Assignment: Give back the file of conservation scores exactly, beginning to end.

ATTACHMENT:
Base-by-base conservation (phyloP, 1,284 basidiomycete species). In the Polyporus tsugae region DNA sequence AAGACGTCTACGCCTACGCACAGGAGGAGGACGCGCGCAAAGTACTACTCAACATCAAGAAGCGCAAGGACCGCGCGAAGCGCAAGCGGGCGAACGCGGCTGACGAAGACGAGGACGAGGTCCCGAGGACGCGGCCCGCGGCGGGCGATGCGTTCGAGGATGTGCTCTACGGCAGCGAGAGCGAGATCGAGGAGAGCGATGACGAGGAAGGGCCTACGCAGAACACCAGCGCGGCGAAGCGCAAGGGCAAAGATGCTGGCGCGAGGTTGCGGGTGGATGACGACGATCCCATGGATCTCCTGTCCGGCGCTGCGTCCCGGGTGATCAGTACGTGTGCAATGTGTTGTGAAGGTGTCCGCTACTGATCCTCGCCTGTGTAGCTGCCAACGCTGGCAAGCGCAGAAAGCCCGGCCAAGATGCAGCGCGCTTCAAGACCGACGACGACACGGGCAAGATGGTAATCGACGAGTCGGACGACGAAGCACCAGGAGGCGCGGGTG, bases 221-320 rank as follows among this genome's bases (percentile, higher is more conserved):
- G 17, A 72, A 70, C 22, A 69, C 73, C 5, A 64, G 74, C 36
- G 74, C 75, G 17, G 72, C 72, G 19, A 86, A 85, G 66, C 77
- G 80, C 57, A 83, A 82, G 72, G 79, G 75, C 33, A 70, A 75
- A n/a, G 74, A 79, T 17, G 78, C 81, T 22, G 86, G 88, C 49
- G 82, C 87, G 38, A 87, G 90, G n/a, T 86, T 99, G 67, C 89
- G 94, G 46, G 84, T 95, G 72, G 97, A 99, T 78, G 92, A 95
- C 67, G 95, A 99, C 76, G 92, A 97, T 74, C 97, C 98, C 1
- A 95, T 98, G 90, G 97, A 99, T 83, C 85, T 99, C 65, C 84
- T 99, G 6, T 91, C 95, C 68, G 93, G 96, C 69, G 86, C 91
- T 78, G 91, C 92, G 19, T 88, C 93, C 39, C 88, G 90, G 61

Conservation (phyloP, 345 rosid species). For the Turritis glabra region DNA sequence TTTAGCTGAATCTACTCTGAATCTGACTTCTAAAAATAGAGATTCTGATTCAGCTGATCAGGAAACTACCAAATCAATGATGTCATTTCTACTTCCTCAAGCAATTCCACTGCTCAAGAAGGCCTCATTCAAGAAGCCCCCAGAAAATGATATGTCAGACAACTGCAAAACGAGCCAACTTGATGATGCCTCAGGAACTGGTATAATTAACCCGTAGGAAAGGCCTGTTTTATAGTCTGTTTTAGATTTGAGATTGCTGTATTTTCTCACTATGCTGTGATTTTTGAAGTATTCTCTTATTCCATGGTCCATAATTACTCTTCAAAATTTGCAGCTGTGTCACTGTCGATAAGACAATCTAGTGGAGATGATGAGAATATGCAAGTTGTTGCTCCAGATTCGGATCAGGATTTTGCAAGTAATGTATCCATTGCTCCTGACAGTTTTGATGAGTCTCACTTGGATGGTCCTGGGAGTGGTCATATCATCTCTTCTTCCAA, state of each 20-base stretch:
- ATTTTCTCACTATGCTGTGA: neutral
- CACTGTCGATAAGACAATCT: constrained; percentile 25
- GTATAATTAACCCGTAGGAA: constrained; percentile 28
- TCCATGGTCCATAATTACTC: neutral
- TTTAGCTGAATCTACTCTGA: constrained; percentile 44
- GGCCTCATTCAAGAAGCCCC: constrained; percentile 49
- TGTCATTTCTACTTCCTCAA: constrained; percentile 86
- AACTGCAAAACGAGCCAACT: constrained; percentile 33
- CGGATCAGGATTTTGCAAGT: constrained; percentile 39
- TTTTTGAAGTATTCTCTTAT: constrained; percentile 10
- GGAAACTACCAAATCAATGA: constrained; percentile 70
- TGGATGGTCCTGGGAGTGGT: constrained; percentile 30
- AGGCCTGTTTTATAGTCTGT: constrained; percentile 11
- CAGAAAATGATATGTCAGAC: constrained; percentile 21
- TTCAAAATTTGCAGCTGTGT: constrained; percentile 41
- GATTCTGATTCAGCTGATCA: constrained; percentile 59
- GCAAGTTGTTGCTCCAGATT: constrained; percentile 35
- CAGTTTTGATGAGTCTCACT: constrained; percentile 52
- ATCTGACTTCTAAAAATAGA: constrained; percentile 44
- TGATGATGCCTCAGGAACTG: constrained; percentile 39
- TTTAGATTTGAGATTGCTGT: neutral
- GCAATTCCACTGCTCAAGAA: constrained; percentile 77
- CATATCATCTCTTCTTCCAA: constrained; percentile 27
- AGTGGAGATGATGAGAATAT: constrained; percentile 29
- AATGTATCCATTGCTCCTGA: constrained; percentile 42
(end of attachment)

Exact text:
Base-by-base conservation (phyloP, 1,284 basidiomycete species). In the Polyporus tsugae region DNA sequence AAGACGTCTACGCCTACGCACAGGAGGAGGACGCGCGCAAAGTACTACTCAACATCAAGAAGCGCAAGGACCGCGCGAAGCGCAAGCGGGCGAACGCGGCTGACGAAGACGAGGACGAGGTCCCGAGGACGCGGCCCGCGGCGGGCGATGCGTTCGAGGATGTGCTCTACGGCAGCGAGAGCGAGATCGAGGAGAGCGATGACGAGGAAGGGCCTACGCAGAACACCAGCGCGGCGAAGCGCAAGGGCAAAGATGCTGGCGCGAGGTTGCGGGTGGATGACGACGATCCCATGGATCTCCTGTCCGGCGCTGCGTCCCGGGTGATCAGTACGTGTGCAATGTGTTGTGAAGGTGTCCGCTACTGATCCTCGCCTGTGTAGCTGCCAACGCTGGCAAGCGCAGAAAGCCCGGCCAAGATGCAGCGCGCTTCAAGACCGACGACGACACGGGCAAGATGGTAATCGACGAGTCGGACGACGAAGCACCAGGAGGCGCGGGTG, bases 221-320 rank as follows among this genome's bases (percentile, higher is more conserved):
- G 17, A 72, A 70, C 22, A 69, C 73, C 5, A 64, G 74, C 36
- G 74, C 75, G 17, G 72, C 72, G 19, A 86, A 85, G 66, C 77
- G 80, C 57, A 83, A 82, G 72, G 79, G 75, C 33, A 70, A 75
- A n/a, G 74, A 79, T 17, G 78, C 81, T 22, G 86, G 88, C 49
- G 82, C 87, G 38, A 87, G 90, G n/a, T 86, T 99, G 67, C 89
- G 94, G 46, G 84, T 95, G 72, G 97, A 99, T 78, G 92, A 95
- C 67, G 95, A 99, C 76, G 92, A 97, T 74, C 97, C 98, C 1
- A 95, T 98, G 90, G 97, A 99, T 83, C 85, T 99, C 65, C 84
- T 99, G 6, T 91, C 95, C 68, G 93, G 96, C 69, G 86, C 91
- T 78, G 91, C 92, G 19, T 88, C 93, C 39, C 88, G 90, G 61

Conservation (phyloP, 345 rosid species). For the Turritis glabra region DNA sequence TTTAGCTGAATCTACTCTGAATCTGACTTCTAAAAATAGAGATTCTGATTCAGCTGATCAGGAAACTACCAAATCAATGATGTCATTTCTACTTCCTCAAGCAATTCCACTGCTCAAGAAGGCCTCATTCAAGAAGCCCCCAGAAAATGATATGTCAGACAACTGCAAAACGAGCCAACTTGATGATGCCTCAGGAACTGGTATAATTAACCCGTAGGAAAGGCCTGTTTTATAGTCTGTTTTAGATTTGAGATTGCTGTATTTTCTCACTATGCTGTGATTTTTGAAGTATTCTCTTATTCCATGGTCCATAATTACTCTTCAAAATTTGCAGCTGTGTCACTGTCGATAAGACAATCTAGTGGAGATGATGAGAATATGCAAGTTGTTGCTCCAGATTCGGATCAGGATTTTGCAAGTAATGTATCCATTGCTCCTGACAGTTTTGATGAGTCTCACTTGGATGGTCCTGGGAGTGGTCATATCATCTCTTCTTCCAA, state of each 20-base stretch:
- ATTTTCTCACTATGCTGTGA: neutral
- CACTGTCGATAAGACAATCT: constrained; percentile 25
- GTATAATTAACCCGTAGGAA: constrained; percentile 28
- TCCATGGTCCATAATTACTC: neutral
- TTTAGCTGAATCTACTCTGA: constrained; percentile 44
- GGCCTCATTCAAGAAGCCCC: constrained; percentile 49
- TGTCATTTCTACTTCCTCAA: constrained; percentile 86
- AACTGCAAAACGAGCCAACT: constrained; percentile 33
- CGGATCAGGATTTTGCAAGT: constrained; percentile 39
- TTTTTGAAGTATTCTCTTAT: constrained; percentile 10
- GGAAACTACCAAATCAATGA: constrained; percentile 70
- TGGATGGTCCTGGGAGTGGT: constrained; percentile 30
- AGGCCTGTTTTATAGTCTGT: constrained; percentile 11
- CAGAAAATGATATGTCAGAC: constrained; percentile 21
- TTCAAAATTTGCAGCTGTGT: constrained; percentile 41
- GATTCTGATTCAGCTGATCA: constrained; percentile 59
- GCAAGTTGTTGCTCCAGATT: constrained; percentile 35
- CAGTTTTGATGAGTCTCACT: constrained; percentile 52
- ATCTGACTTCTAAAAATAGA: constrained; percentile 44
- TGATGATGCCTCAGGAACTG: constrained; percentile 39
- TTTAGATTTGAGATTGCTGT: neutral
- GCAATTCCACTGCTCAAGAA: constrained; percentile 77
- CATATCATCTCTTCTTCCAA: constrained; percentile 27
- AGTGGAGATGATGAGAATAT: constrained; percentile 29
- AATGTATCCATTGCTCCTGA: constrained; percentile 42